The Decline and Fall of Science, published in 1976, has a powerful opening paragraph, which has proved remarkably prescient.
The recent peak of civilisation, centred on Western Europe, from which we are in the process of declining, was the highest that the world has known. At its height, it encompassed scientific and philosophical ideas which had not previously been formulated. However, in doing so, it brought about its own downfall. In both science and philosophy it came too close to areas of thought which the human race wishes to avoid. Consequently, it became necessary to plunge back into an intellectual dark age ...It goes on:
... the European mind took refuge in a social and intellectual revolution. The social revolution was designed to make it impossible for individuals to think, or express inconvenient thoughts. It should be made impossible for anyone to have time to think unless he performed this function as a paid agent of society. Society, naturally, would know how to select in favour of those who thought in approved ways. While the social revolution has been fairly obvious, the intellectual revolution (or the abolition of dangerous thought) has attracted little attention. But the fact remains that in all operative fields of thought the human race has involved itself in positions from which, on their own terms, no advance is possible. This, you might say, sums up the roots of what I have called mediocracy. Much of it was well in place by the start of the 1970s, although perhaps not as dominantly as it is now. Some of the detailed methods for subordinating the individual to the collective, and preventing him or her from thinking, still remained to be worked out. These did not fully emerge until the 80s (ironically leading some to identify them with marketisation), though their real flowering took place in the 90s.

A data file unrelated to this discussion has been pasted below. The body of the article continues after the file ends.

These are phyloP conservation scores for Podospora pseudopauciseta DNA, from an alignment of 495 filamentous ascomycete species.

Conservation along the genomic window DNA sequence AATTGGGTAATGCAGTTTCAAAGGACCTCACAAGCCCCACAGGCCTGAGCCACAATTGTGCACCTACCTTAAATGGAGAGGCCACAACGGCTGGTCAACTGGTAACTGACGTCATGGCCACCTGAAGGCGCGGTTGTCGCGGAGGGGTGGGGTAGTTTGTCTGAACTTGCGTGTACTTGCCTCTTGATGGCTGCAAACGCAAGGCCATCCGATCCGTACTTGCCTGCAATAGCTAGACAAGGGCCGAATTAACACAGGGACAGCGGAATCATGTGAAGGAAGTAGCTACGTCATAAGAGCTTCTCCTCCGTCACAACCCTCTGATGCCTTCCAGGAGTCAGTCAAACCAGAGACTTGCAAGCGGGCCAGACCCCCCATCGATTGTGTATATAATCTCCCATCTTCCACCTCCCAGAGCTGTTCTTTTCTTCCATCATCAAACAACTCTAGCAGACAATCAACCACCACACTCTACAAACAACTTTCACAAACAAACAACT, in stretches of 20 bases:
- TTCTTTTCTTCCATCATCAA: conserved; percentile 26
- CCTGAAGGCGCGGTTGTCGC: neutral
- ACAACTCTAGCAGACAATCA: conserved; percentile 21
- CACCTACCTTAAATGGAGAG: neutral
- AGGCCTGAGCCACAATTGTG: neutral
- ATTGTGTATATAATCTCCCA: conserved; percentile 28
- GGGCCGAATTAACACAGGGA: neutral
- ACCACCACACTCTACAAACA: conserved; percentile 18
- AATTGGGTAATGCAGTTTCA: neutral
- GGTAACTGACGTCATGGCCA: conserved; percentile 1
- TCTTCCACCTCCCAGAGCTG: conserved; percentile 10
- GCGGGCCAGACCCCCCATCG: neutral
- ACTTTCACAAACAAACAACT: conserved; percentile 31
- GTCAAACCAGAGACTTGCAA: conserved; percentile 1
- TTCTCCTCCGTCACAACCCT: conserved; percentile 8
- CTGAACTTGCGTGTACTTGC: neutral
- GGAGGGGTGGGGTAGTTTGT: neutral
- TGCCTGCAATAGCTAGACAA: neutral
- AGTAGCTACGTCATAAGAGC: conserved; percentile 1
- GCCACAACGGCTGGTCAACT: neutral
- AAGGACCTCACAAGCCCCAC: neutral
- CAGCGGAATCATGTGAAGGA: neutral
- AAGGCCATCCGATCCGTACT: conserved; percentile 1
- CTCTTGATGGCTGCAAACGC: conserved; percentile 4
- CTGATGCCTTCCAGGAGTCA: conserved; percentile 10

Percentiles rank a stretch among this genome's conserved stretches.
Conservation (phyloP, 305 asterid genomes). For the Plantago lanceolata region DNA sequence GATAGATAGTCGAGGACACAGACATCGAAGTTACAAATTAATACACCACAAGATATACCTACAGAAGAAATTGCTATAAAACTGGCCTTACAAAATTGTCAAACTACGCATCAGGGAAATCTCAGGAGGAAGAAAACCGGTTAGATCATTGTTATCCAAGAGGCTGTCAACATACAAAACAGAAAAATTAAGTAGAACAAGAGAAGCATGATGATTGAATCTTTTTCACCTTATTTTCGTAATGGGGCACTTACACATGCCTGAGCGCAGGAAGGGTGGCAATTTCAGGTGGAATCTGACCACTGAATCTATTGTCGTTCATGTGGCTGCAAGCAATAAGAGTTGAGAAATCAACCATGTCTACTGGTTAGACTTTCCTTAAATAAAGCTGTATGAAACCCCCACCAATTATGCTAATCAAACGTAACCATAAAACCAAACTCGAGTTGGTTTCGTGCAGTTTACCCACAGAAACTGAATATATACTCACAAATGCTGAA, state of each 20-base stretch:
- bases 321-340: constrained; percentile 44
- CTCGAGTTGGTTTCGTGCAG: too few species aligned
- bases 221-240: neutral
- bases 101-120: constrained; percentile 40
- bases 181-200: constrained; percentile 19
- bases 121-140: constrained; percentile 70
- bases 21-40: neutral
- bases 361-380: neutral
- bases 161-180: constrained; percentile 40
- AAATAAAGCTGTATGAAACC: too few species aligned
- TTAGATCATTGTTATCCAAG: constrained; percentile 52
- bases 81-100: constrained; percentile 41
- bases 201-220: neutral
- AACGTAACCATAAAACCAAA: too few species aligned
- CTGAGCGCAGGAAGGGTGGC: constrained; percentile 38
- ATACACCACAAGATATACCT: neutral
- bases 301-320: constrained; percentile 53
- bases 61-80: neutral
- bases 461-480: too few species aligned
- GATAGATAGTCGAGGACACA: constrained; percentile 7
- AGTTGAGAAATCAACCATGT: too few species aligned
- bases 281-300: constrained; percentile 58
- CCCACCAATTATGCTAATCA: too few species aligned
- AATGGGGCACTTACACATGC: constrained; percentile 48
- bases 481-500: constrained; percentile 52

Thinking, it will be recalled, is the activity one performs before one has arrived at the answer. Mediocracy has a number of features which work to prevent thinking and which, a cynic could assume, are designed to prevent it. Here are two.
Thought-prevention device A